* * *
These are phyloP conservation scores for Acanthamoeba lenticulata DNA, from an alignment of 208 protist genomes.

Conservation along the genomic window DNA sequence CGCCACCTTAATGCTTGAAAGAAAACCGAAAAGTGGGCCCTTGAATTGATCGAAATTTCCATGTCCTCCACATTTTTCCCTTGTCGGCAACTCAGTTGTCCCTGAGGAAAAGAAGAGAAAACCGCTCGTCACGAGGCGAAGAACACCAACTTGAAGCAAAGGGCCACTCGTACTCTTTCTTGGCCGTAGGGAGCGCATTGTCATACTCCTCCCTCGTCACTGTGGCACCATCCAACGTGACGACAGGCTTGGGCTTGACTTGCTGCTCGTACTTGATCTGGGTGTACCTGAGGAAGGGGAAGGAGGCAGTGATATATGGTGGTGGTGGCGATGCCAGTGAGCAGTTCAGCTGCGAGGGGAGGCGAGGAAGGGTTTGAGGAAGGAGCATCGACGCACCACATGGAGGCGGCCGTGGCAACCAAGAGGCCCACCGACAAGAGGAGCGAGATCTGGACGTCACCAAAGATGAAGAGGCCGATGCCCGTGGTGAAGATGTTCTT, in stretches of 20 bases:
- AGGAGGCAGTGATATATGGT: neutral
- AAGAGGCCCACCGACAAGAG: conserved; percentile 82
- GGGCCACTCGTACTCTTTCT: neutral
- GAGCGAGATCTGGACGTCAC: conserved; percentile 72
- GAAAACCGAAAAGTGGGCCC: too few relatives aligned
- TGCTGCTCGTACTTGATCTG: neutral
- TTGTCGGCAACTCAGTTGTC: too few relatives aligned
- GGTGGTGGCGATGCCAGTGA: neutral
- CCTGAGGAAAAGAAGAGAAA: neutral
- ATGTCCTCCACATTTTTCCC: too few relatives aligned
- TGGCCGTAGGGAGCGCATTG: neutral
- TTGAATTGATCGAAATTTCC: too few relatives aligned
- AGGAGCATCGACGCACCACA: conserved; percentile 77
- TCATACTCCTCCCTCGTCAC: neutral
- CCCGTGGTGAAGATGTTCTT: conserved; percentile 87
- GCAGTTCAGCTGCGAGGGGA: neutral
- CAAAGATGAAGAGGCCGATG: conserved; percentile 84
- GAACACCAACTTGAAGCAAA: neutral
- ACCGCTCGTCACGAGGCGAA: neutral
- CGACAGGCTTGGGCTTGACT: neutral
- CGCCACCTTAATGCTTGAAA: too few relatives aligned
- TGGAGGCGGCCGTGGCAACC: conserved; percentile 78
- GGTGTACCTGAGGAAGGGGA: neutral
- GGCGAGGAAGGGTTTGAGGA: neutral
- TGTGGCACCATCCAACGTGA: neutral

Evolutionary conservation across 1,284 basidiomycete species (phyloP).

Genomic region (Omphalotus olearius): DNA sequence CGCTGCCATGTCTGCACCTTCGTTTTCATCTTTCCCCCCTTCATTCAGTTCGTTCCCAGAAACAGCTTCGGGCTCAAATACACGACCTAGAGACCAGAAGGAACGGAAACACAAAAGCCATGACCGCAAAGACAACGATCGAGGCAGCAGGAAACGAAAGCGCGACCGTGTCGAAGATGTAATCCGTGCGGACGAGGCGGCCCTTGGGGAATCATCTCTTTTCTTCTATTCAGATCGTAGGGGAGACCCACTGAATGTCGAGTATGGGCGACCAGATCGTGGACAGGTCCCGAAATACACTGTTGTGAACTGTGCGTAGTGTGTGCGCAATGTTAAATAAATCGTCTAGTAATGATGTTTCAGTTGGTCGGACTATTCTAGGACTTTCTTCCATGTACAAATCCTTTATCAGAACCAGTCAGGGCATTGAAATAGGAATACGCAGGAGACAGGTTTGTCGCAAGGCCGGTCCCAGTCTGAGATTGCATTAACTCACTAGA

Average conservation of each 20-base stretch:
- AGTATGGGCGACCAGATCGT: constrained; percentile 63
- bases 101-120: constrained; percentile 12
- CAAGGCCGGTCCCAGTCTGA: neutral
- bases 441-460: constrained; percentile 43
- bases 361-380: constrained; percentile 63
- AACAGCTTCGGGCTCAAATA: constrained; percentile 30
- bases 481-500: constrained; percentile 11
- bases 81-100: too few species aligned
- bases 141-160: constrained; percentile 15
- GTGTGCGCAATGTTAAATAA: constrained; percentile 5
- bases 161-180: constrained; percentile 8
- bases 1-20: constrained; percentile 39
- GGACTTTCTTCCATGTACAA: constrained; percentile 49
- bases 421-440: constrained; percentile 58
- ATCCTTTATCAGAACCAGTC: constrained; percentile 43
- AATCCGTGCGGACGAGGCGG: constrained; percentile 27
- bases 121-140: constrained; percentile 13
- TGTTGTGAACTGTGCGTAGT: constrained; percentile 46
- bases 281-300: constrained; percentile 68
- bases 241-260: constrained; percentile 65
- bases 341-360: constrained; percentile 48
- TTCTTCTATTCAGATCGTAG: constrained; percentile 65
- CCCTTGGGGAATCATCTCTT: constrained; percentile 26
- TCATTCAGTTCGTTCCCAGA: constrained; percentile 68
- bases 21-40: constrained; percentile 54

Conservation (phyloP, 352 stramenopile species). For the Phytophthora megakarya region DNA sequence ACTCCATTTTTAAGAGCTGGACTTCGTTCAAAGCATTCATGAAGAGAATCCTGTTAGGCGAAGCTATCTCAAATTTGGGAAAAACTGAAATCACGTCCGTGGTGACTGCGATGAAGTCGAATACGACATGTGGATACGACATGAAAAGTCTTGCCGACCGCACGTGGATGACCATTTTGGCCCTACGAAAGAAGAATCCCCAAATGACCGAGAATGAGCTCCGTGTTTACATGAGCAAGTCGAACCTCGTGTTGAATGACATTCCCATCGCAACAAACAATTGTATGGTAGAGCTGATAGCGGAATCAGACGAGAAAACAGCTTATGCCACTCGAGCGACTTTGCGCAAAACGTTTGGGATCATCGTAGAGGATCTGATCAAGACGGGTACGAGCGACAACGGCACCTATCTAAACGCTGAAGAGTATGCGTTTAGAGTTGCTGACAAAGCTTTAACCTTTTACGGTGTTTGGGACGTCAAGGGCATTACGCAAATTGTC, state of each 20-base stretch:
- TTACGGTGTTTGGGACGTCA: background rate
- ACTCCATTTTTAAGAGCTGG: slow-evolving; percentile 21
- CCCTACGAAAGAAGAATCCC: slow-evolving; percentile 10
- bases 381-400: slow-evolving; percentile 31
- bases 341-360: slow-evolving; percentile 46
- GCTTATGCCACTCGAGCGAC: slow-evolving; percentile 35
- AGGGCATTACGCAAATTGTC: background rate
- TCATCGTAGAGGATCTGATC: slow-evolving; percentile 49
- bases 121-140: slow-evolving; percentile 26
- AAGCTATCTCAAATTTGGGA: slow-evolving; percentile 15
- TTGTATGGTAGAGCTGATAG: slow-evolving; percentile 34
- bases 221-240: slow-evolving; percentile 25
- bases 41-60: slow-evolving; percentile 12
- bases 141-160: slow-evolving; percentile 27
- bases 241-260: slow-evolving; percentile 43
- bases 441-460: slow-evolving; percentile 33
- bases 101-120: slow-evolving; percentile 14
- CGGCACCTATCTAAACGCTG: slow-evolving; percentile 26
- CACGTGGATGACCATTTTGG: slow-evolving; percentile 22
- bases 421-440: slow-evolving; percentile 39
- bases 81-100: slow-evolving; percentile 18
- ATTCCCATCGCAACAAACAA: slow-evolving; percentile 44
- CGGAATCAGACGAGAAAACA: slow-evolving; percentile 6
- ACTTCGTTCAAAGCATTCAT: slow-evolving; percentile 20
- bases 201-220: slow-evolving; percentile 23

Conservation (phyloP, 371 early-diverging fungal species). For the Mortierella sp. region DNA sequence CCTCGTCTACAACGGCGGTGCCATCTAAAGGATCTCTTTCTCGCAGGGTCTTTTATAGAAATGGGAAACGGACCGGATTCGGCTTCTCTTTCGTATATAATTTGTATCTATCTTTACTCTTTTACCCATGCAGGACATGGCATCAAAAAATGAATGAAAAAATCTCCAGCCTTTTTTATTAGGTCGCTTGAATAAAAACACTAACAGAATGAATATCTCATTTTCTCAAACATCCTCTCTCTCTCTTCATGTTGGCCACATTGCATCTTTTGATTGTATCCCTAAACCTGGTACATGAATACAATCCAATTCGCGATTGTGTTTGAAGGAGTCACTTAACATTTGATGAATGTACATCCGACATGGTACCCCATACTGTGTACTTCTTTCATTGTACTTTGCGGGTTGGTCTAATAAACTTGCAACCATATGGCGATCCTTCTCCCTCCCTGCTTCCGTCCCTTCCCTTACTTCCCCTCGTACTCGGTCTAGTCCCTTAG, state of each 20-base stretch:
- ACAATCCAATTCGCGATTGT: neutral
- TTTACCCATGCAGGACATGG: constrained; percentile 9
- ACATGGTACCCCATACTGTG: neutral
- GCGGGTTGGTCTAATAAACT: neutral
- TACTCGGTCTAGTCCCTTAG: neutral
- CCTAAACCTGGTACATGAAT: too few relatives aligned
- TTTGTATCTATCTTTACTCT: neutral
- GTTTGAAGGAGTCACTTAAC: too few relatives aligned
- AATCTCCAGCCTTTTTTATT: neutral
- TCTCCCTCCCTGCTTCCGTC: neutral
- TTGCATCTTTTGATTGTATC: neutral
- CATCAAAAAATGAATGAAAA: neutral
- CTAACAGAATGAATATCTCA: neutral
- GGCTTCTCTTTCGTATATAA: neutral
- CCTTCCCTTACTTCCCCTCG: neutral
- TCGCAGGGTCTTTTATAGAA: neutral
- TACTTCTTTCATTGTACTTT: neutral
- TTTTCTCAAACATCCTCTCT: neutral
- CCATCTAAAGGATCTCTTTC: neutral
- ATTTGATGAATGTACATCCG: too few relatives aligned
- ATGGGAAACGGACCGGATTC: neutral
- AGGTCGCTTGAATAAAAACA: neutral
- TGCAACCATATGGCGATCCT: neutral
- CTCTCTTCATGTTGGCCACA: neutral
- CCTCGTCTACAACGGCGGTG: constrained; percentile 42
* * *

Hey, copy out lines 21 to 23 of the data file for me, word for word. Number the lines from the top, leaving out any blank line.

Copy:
- ACCGCTCGTCACGAGGCGAA: neutral
- CGACAGGCTTGGGCTTGACT: neutral
- CGCCACCTTAATGCTTGAAA: too few relatives aligned